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Optimal Transport for Learning Chaotic Dynamics via Invariant Measures

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FKTW05 - Frontiers in numerical analysis of kinetic equations

Parameter identification determines the essential system parameters required to build real-world dynamical systems by fusing crucial physical relationships and experimental data. However, the data-driven approach faces many difficulties, such as discontinuous or inconsistent time trajectories and noisy measurements. The ill-posedness of the inverse problem comes from the chaotic divergence of the forward dynamics. Motivated by the challenges, we shift from the Lagrangian particle perspective to the state space flow field’s Eulerian description. Instead of using pure time trajectories as the inference data, we treat statistics accumulated from the Direct Numerical Simulation (DNS) as the observable. The continuous analog of the latter is closely related to the physical invariant measure, a stationary distributional solution to the continuity equation or the Fokker-Planck equation. The connection motivates us to build a regularized forward model in the form of a PDE and reformulate the original parameter identification problem as a data-fitting, PDE -constrained optimization problem. A finite-volume upwind scheme and the so-called teleportation regularization are used to discretize and regularize the forward problem. We present theoretical regularity analysis for evaluating gradients of optimal transport costs and introduce two different formulations for efficient gradient calculation. Numerical results using the quadratic Wasserstein metric from optimal transport demonstrate the robustness of the novel approach for chaotic system parameter identification.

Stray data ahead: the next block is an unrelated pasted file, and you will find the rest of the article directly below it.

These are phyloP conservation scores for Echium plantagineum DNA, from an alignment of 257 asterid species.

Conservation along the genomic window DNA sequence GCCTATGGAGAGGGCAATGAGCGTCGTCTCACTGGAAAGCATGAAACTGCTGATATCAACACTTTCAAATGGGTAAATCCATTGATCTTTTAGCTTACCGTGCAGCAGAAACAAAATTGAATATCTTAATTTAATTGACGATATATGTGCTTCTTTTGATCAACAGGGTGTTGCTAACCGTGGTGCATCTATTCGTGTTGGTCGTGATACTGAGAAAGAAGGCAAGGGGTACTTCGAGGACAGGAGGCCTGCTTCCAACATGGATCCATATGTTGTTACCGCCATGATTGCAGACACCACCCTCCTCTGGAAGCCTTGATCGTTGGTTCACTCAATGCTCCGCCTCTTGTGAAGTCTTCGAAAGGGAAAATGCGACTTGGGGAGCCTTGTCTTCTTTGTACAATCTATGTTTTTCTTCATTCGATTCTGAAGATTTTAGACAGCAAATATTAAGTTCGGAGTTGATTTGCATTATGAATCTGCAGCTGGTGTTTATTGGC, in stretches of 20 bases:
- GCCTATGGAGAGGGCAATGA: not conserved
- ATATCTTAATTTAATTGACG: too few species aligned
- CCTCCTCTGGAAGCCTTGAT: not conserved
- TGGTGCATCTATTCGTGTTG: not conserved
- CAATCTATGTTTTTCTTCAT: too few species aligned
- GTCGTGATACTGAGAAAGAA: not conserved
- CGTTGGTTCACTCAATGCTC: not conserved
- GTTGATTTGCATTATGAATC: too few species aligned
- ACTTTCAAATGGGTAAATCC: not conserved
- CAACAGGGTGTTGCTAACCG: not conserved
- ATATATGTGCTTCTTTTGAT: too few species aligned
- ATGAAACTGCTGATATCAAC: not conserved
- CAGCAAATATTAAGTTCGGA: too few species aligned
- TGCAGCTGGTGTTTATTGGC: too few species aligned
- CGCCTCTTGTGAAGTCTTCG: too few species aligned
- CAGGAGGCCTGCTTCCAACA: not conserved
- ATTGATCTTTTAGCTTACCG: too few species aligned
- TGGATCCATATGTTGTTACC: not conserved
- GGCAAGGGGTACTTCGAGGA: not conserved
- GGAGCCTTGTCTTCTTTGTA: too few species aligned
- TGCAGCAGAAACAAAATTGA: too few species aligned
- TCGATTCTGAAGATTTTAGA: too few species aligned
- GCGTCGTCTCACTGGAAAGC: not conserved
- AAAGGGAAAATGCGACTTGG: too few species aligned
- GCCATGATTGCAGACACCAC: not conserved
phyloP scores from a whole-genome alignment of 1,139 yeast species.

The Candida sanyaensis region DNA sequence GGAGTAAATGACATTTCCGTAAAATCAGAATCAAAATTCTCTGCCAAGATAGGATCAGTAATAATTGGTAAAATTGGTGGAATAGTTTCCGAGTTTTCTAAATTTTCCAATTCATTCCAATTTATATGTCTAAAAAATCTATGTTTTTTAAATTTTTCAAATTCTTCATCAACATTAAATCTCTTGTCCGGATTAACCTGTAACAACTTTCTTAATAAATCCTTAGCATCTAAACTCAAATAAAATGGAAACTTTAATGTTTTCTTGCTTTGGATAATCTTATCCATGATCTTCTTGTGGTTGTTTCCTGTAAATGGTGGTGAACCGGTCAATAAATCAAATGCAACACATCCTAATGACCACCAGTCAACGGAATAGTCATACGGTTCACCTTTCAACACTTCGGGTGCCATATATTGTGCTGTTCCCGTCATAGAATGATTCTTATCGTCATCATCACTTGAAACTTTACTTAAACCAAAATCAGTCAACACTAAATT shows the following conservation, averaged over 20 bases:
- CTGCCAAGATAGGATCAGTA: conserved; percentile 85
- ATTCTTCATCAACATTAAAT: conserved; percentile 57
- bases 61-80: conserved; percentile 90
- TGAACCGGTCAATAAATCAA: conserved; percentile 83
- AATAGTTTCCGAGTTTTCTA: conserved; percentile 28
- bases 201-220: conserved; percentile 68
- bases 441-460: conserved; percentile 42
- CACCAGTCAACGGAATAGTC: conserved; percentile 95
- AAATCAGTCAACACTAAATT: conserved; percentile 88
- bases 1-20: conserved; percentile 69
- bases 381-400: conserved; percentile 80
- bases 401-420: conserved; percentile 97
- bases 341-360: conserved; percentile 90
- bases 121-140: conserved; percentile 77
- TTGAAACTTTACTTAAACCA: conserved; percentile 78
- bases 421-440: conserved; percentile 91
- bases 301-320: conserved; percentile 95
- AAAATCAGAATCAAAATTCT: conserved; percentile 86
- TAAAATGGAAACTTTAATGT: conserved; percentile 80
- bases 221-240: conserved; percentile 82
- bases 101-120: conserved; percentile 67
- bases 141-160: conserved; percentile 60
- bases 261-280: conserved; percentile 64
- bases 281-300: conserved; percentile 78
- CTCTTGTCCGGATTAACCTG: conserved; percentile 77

This talk is part of the Isaac Newton Institute Seminar Series series.

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